Rich in Talent
A Pocahontas resident with a wealth of theatrical experience will bring those riches to the stages of Storm Lake as Ebenezer Scrooge this holiday season, using his skills with dialects and sound effects to bring the main character of "A Christmas Carol" to life in a radio theater production of the play Dec. 3.
Ron Hohensee, a Pocahontas native and advertising executive with KAYL radio in Storm Lake, was chosen by production director Bruce Kurtz to fill the lead role of the classic Charles Dickens story during auditions late last month, and Hohensee said he was thrilled to be able to have the opportunity to portray the miserly man.
"When I first heard that they were looking for a Scrooge I thought 'Well, I can do that,'" Hohensee said. "I had never played Scrooge before, so it was a role that I thought would be fun to try out for, and I'm really looking forward to doing this role in this readers theater."
The readers theater production, which will take place in the Vista Theater in Storm Lake at 8 p.m. on Tuesday, Dec. 3, will be broadcast over northwest Iowa on KAYL, and Hohensee said the fact that the production would be on the airwaves would provide both challenges and opportunities for all of the actors in the play.
"I'm a big fan of radio theater," Hohensee said. "It's fun coming in and putting together personas because you put yourself more on the line. You don't have any actions that can help back you up there on stage, so it all comes from the voice. You have to use your voice to come up with the voices of the characters and the sound effects of things that aren't on stage, like clanking chains and howling winds, so that makes it both challenging and fun."
After holding jobs in Fort Dodge, Storm Lake and New Mexico, Hohensee returned to Pocahontas with his family 20 years ago, and quickly began reviving a love for theater that began when he was in high school. After helping fix up the Rialto Theater in his hometown, Hohensee began to get involved in the Princess City Players theater group in Pocahontas, where he dived into roles such as the Cary Grant character in "Arsenic and Old Lace" and Joseph in a Christmas play.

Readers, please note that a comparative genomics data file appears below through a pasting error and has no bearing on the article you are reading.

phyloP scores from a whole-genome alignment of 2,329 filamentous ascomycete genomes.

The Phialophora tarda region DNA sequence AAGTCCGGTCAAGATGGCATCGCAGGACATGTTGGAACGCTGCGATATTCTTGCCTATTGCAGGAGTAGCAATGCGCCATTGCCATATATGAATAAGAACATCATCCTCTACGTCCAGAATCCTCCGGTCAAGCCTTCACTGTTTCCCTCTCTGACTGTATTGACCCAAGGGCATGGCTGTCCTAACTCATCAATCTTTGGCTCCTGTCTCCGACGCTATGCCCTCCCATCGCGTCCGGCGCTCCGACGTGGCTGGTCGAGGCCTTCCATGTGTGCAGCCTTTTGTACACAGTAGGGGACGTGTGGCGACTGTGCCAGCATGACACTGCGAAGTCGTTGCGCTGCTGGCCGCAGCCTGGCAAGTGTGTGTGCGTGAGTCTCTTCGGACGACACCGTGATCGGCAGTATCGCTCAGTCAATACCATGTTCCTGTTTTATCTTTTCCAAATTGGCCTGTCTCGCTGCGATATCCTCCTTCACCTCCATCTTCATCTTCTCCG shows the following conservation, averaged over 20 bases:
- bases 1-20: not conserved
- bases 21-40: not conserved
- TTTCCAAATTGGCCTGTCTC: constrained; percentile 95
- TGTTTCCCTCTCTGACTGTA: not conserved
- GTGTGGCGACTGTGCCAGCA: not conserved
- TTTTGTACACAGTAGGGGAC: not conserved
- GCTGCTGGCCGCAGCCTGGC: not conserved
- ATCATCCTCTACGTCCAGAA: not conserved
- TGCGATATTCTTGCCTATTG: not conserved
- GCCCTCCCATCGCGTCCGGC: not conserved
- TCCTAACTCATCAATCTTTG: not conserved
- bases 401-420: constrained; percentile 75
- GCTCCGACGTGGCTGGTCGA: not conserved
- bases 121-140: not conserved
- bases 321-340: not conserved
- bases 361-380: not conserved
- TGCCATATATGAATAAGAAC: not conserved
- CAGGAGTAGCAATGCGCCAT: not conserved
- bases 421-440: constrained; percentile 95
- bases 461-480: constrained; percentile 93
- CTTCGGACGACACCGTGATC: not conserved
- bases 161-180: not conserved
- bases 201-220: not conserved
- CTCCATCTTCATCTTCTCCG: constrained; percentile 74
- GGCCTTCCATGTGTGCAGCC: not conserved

Hohensee's mastery of dialects and accents also opened up opportunities for him in the Pocahontas and Storm Lake community theater groups. The thespian has portrayed Russians, Germans and Norwegians in various plays, and directors have used Hohensee in multiple roles in plays as a result of his vocal skills.
In one play, Hohensee filled the roles of four different characters and went through 19 costume changes. In a second play, he initially portrayed a black character, went off stage to change costumes and remove makeup, came back out as a Southern white, went back off stage and came back on as the black character again.
"I really enjoy the challenge of playing multiple roles," Hohensee said. "It's fun to try to come up with the different dialects and accents in order to get the persona of that character across to the audience."
Hohensee estimated he will spend about 100 hours preparing for his role in "A Christmas Carol," time that includes reading over lines, memorizing key phrases, installing dialects and voice patterns for each of his sentences and coming up with different sound effects for sounds such as the thumping of canes up steps and slamming of creaking wooden doors.
However, Hohensee said he doesn't view the many hours of preparation he puts into each of his roles as work.
"I've never really thought about how many hours I put into this, because I suppose if I did, it wouldn't be something that was fun. I think that's true about anything you enjoy. People who stay out all day to hunt and fish don't look back and count how many hours it took to get that fish or that deer, because they enjoy putting in that time. It's the same thing with theater for me. I just enjoy doing it."
Hohensee said he has also enjoyed the time spent with his fellow cast members in "A Christmas Carol."
Sandy Robinson, Dick Hakes, Ryan Schultz, Heather Warner, Merle Hinton and Kurtz are playing the other roles in the production
"There are some very, very talented people in this play," Hohensee said. "I'm really pumped up about this. To be in the company of people this talented makes something like this really fun to be a part of."
Unlike the miserly ways of Ebenezer Scrooge, who thought it better to receive, Hohensee said he wants to help give people an opportunity to escape the troubles of their worlds and dive into a realm of imagination for a short time.
"The best reward is to know that you've taken someone from today's problems and helped them drift off into your world for a couple of hours," Hohensee said. "It's a great feeling to know you've helped people out in that way."